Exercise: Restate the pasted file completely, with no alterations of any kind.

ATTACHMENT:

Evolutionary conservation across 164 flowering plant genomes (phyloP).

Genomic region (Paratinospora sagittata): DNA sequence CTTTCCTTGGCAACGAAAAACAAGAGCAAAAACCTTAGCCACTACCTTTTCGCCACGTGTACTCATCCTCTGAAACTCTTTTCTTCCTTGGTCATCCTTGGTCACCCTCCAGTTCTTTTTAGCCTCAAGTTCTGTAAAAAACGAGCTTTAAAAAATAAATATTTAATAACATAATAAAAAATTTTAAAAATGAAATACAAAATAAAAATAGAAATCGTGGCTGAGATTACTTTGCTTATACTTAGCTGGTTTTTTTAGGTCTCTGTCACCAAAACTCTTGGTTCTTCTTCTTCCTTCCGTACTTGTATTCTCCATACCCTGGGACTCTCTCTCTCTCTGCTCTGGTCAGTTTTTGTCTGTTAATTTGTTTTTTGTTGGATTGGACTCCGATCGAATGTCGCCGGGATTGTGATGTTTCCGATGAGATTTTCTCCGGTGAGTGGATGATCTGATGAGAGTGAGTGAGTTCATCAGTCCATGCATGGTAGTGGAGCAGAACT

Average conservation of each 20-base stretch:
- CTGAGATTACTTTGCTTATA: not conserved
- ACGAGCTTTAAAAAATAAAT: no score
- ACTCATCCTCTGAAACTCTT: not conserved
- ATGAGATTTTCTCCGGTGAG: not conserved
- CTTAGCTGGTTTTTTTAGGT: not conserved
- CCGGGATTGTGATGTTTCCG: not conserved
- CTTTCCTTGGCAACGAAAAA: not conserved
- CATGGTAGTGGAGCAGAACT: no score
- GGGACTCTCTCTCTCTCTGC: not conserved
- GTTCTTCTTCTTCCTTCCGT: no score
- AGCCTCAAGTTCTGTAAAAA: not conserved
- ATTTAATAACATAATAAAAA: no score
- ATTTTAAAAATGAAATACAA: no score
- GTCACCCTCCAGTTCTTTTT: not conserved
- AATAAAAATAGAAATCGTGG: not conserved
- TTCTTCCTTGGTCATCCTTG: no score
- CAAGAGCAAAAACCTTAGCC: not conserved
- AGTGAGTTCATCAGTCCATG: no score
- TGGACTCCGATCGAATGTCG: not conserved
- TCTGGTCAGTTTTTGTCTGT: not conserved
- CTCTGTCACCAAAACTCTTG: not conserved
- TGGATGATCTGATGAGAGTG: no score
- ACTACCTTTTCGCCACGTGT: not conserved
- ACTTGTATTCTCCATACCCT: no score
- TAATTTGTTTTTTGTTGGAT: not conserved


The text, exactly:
Evolutionary conservation across 164 flowering plant genomes (phyloP).

Genomic region (Paratinospora sagittata): DNA sequence CTTTCCTTGGCAACGAAAAACAAGAGCAAAAACCTTAGCCACTACCTTTTCGCCACGTGTACTCATCCTCTGAAACTCTTTTCTTCCTTGGTCATCCTTGGTCACCCTCCAGTTCTTTTTAGCCTCAAGTTCTGTAAAAAACGAGCTTTAAAAAATAAATATTTAATAACATAATAAAAAATTTTAAAAATGAAATACAAAATAAAAATAGAAATCGTGGCTGAGATTACTTTGCTTATACTTAGCTGGTTTTTTTAGGTCTCTGTCACCAAAACTCTTGGTTCTTCTTCTTCCTTCCGTACTTGTATTCTCCATACCCTGGGACTCTCTCTCTCTCTGCTCTGGTCAGTTTTTGTCTGTTAATTTGTTTTTTGTTGGATTGGACTCCGATCGAATGTCGCCGGGATTGTGATGTTTCCGATGAGATTTTCTCCGGTGAGTGGATGATCTGATGAGAGTGAGTGAGTTCATCAGTCCATGCATGGTAGTGGAGCAGAACT

Average conservation of each 20-base stretch:
- CTGAGATTACTTTGCTTATA: not conserved
- ACGAGCTTTAAAAAATAAAT: no score
- ACTCATCCTCTGAAACTCTT: not conserved
- ATGAGATTTTCTCCGGTGAG: not conserved
- CTTAGCTGGTTTTTTTAGGT: not conserved
- CCGGGATTGTGATGTTTCCG: not conserved
- CTTTCCTTGGCAACGAAAAA: not conserved
- CATGGTAGTGGAGCAGAACT: no score
- GGGACTCTCTCTCTCTCTGC: not conserved
- GTTCTTCTTCTTCCTTCCGT: no score
- AGCCTCAAGTTCTGTAAAAA: not conserved
- ATTTAATAACATAATAAAAA: no score
- ATTTTAAAAATGAAATACAA: no score
- GTCACCCTCCAGTTCTTTTT: not conserved
- AATAAAAATAGAAATCGTGG: not conserved
- TTCTTCCTTGGTCATCCTTG: no score
- CAAGAGCAAAAACCTTAGCC: not conserved
- AGTGAGTTCATCAGTCCATG: no score
- TGGACTCCGATCGAATGTCG: not conserved
- TCTGGTCAGTTTTTGTCTGT: not conserved
- CTCTGTCACCAAAACTCTTG: not conserved
- TGGATGATCTGATGAGAGTG: no score
- ACTACCTTTTCGCCACGTGT: not conserved
- ACTTGTATTCTCCATACCCT: no score
- TAATTTGTTTTTTGTTGGAT: not conserved